MoD announces 'Grand Challenge' tech-prize winner
Johnny 5 to tame Afghanistan in 2010?
Analysis The MoD has now announced the winner of its "Grand Challenge" technology competition, which ended yesterday. The winning Team Stellar used a ground-crawling robot and two flying ones to unmask a range of likely urban-combat threats.
"We are proud to crown Team Stellar the winners of MOD's most prestigious competition for battlefield innovators," said the minister for military kit, Baroness Ann Taylor.
Might possibly last ten minutes before being toppled by playful kids
"The Grand Challenge has proven a showcase for the wealth of talent that exists in the UK - not just in large Defence firms, but in universities, schools and even garden sheds across the nation. They have brought fresh, exciting ideas to the Defence table which could have battle-winning applications for our Armed Forces."
As it turned out, the Grand Challenge turned into a contest among robots, but this wasn't part of the rules. All the MoD wanted to see was a way of locating common threats - gunmen lurking in ambush, snipers, roadside bombs, armed pickup trucks etc - in built-up areas, without sending in troops on the ground.
However, nobody could come up with a plan for a miraculous through-buildings scanner beam or anything - certainly not within the available funding - and so the Grand Challenge became a robotics compo. This process may also have been encouraged by the fact that the Challenge, despite much waffle regarding RJ Mitchell and other British historical themes, was clearly modelled on the rather larger-scale American robo-vehicle events of recent years.
The US contests, run by blue-skies wacky-notions agency DARPA, aren't expected to produce immediately useful kit, but rather to help in exploring which ideas are feasible for the mid-to-long-term. They also develop technologies which could be useful for many tasks - for instance the precise laser-radar scanners used on many DARPA robo-vehicle contenders, which can give a computer a useful picture of what's around it far more simply than a visual camera can.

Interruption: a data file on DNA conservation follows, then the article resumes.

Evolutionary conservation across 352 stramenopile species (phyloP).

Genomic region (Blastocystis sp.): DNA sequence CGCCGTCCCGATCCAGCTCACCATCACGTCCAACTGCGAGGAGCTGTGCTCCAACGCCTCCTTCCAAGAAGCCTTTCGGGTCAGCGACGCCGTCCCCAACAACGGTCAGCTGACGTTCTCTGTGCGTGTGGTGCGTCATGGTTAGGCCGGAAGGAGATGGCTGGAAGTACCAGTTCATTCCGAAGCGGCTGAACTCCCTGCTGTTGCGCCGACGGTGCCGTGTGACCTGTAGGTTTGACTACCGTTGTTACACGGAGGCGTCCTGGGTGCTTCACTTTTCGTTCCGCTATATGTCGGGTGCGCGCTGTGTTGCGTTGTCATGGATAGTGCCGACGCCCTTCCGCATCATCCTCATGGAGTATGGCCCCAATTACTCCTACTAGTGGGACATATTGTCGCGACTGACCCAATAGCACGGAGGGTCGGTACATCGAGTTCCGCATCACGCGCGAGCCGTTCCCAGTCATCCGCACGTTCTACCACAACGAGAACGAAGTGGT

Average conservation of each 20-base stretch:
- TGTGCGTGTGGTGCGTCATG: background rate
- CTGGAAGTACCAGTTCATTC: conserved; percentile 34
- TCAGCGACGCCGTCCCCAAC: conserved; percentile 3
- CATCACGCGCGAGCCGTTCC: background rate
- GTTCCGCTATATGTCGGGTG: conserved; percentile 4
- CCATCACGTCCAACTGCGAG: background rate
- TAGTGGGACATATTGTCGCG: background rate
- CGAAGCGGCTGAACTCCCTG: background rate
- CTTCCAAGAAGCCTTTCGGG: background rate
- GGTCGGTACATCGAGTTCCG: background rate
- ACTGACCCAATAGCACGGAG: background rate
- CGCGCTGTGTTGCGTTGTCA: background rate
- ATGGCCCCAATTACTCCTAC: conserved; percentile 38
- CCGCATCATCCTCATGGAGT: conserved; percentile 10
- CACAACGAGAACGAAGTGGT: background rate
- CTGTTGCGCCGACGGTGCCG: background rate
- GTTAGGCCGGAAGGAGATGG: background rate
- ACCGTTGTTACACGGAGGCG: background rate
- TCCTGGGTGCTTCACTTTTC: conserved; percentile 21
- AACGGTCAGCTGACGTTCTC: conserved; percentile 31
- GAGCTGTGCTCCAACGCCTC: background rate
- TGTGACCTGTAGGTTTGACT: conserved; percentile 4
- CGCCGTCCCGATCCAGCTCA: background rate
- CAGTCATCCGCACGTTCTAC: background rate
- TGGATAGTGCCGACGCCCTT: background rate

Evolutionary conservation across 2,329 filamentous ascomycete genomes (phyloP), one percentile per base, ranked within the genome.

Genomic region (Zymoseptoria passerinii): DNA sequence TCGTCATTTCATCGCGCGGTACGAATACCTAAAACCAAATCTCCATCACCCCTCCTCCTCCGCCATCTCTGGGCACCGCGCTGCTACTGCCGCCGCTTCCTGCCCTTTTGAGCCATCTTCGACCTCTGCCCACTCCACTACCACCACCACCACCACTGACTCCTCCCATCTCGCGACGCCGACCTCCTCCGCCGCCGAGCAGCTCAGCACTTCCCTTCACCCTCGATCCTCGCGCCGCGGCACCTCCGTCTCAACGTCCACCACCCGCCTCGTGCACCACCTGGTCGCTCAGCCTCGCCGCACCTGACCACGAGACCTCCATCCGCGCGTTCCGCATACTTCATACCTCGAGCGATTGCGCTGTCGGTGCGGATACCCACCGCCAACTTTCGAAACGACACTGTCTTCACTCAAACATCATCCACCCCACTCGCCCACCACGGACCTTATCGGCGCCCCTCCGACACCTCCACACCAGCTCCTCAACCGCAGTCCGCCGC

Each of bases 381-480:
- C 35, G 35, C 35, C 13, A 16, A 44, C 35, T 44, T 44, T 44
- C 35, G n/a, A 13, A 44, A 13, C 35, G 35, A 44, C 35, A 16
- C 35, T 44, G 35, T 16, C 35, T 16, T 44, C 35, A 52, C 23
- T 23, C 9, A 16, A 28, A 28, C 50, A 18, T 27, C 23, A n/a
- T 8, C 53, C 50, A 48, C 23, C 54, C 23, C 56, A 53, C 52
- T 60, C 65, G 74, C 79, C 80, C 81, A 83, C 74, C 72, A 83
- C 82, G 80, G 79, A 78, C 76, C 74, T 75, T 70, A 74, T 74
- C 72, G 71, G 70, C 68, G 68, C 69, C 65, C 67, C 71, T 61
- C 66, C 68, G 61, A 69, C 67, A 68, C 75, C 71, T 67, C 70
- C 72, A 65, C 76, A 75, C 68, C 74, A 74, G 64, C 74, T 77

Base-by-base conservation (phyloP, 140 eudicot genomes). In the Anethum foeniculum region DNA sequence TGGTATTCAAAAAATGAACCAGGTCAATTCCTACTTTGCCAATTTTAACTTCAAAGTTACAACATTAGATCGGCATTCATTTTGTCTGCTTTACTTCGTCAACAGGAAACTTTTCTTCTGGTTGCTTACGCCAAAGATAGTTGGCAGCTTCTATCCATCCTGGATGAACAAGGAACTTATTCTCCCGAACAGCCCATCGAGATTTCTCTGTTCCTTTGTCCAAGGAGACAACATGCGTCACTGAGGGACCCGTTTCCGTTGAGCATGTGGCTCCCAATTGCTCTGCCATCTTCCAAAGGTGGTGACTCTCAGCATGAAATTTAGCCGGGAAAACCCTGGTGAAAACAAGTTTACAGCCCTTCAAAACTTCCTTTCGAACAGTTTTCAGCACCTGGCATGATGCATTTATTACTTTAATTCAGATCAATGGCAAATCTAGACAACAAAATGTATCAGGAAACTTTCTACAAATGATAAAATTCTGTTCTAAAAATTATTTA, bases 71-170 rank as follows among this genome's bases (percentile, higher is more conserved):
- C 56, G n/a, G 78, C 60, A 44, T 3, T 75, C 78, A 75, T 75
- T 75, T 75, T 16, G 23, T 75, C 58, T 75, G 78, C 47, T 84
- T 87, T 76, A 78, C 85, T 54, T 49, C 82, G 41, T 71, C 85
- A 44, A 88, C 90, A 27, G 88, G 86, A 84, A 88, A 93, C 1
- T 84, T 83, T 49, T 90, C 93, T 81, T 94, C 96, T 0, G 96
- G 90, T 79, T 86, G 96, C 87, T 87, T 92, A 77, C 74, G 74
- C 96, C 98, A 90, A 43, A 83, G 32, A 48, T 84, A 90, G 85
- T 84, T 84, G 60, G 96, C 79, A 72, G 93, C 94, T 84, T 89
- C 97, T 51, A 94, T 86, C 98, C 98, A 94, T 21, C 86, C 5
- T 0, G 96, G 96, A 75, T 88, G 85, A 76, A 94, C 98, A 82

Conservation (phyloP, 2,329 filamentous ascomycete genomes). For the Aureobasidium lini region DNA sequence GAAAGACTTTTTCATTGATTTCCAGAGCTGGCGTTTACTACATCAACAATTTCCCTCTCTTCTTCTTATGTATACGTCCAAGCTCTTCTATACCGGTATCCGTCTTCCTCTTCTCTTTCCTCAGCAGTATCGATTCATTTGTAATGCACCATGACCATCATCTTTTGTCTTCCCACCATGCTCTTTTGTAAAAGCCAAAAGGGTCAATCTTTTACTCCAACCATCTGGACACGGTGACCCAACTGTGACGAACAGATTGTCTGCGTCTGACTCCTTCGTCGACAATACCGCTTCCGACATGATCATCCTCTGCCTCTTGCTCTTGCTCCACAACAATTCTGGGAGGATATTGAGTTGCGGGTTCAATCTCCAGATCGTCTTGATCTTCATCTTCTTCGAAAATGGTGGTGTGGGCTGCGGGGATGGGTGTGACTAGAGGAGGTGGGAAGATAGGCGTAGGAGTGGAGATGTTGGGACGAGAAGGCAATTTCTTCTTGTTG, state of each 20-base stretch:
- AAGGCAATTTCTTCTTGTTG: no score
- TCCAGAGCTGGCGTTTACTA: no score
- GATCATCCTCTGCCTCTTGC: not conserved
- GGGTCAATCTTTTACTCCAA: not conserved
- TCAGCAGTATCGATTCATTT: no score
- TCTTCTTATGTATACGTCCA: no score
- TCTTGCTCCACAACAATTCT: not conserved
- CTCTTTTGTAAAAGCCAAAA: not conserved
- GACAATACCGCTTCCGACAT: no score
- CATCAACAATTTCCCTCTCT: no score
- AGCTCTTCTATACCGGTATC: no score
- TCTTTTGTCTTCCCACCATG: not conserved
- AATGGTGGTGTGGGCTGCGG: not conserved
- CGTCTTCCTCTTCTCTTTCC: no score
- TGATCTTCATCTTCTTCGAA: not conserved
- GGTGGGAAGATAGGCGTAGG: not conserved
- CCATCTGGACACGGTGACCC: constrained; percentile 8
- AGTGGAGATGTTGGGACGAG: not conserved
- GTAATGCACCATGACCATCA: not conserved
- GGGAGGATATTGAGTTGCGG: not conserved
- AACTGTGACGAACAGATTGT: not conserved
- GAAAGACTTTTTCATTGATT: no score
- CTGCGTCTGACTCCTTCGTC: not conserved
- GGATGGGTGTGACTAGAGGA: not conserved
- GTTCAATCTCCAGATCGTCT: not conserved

Even so, the day of the unmanned supply convoy may never come, and the day of the autonomous droid tank seems further off still.
The UK MoD takes a different stance, arguing that the Grand Challenge technologies "could be in use within 18 months", and that government funds were handed out in an attempt to get battle-winning kit to our troops quickly, rather than map out the possibilities of coming decades.
This seems truly foolish. If you want to spend £10m to help out our troops ASAP, there are literally dozens of things you could buy off the shelf which they'd love to have and don't - usually quite boring stuff like off-road vehicles which actually work off road, heavy weapons, desert kit etc. They might even spend the cash on language courses or pay rises, so as to have more people there and be able to achieve more with them.
Our people in Afghanistan already have small recon drones and bomb-disposal robots, in fact - and that's all that Team Stellar fielded. If it made sense to recce towns using ground robots, they'd be doing it. They aren't, probably because real Afghan villages have curious inhabitants with kids, as well as nasty Taliban ambushers, and an unarmed robot on its own would probably be pushed over on its side within minutes of entering one.
Team Stellar may have some special sauce in their control station, but it's likely to be heavily dependent on the ground robot - and thus likely to be more than a tad pointless. It wouldn't be a surprise to find that Team Stellar actually won the trophy simply because their human operators were better or luckier at spotting the make-believe threat actors in the tests than the other teams; not because their technology was any better.